It's never been easier to own original art than it is right now. With the advent of online crafter's markets like Etsy and Folksy, more and more artists are able to get their work out there--and the perfect piece of art for your home is probably only a few clicks away. Prints like these tend to arrive unframed, though, which leaves you with a dilemma: what's the perfect frame for this piece, and what will set it off the best?
Your best bet is to visit your local framer's. Framing a work of art is a skilled job, and a clip frame from the supermarket simply won't cut it! Custom-framed artwork can set off any room, and the right frame is essential for properly displaying the art you love.
Professional framing shops tend to offer multiple options, meaning you need to decide which frame you're going to choose. Read on to learn how to do that for the best.
Start from these two simple rules of thumb.
There are no hard and fast laws of how to frame a picture, but there are two main points that are generally true. Don't stick to these points slavishly, but bear them in mind while you're making your choice!
Small, relatively simple prints tend to look best in thick, ornate frames that help them to stand out.
Big, busy prints need the frame to vanish—pick one that's as plain as possible.
Generally speaking, the busier your image, the simpler your frame needs to be.
Look to the art itself for clues and inspiration.
Artwork generally knows how it wants to be framed—you just need to figure out how to ask it. There are three main ways of doing this: colours, shapes, and styles.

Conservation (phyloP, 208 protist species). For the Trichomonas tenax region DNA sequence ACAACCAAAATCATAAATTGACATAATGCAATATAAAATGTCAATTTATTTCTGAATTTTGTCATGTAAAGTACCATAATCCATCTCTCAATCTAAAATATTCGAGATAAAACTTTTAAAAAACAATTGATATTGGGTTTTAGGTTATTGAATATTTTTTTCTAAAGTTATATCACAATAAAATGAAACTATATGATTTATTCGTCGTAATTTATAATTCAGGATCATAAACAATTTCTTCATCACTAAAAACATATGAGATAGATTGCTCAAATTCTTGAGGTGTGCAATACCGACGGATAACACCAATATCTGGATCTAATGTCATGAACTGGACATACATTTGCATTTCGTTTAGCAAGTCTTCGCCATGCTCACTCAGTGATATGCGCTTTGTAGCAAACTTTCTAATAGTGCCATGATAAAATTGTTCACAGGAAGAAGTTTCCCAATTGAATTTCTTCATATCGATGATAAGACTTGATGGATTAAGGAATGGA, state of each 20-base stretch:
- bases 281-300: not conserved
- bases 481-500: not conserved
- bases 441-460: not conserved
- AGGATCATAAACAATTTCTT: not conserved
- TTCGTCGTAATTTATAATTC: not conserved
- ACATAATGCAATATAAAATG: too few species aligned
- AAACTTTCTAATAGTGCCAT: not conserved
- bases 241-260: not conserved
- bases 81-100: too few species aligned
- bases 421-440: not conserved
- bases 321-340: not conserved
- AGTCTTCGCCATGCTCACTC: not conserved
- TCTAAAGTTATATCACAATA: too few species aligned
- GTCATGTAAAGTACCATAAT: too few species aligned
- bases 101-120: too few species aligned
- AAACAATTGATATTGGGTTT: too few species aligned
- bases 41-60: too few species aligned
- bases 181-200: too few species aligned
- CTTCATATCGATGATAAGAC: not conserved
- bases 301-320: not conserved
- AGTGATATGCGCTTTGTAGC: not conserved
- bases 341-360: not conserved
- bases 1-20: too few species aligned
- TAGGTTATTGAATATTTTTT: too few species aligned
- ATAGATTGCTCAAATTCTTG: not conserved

Colours are the easiest for anyone to understand. If there's a particular shade of green in the art that you especially love, look for a colour-matched frame or ask your framer to colour-match in the matting and use a frame that sets the print off well.
Shapes require you to unfocus a little and look at the artwork in an abstract way. A painting of the sea could look great in a frame with a wavy pattern while art of the solar system might find its home in a frame with a circular design along the border.
Styles are a little more specific, but they can be a lot of fun to play with. For example, pop and comics-style art often look good in plain, solid black frames that mimic the border of a comic book. Fairytale art can be perfectly set off by a frame with a pattern of trailing ivy while a 1950s scene is a fantastic fit for a retro 1950s-style border.
Consider where the picture is going to be hung.
It's more important to consider the artwork itself than the room in which you're hanging it—but that doesn't mean you should ignore the work's context entirely. Don't pick a frame solely because it matches your other decor, but use those considerations to break ties when you aren't sure which of several frames to pick.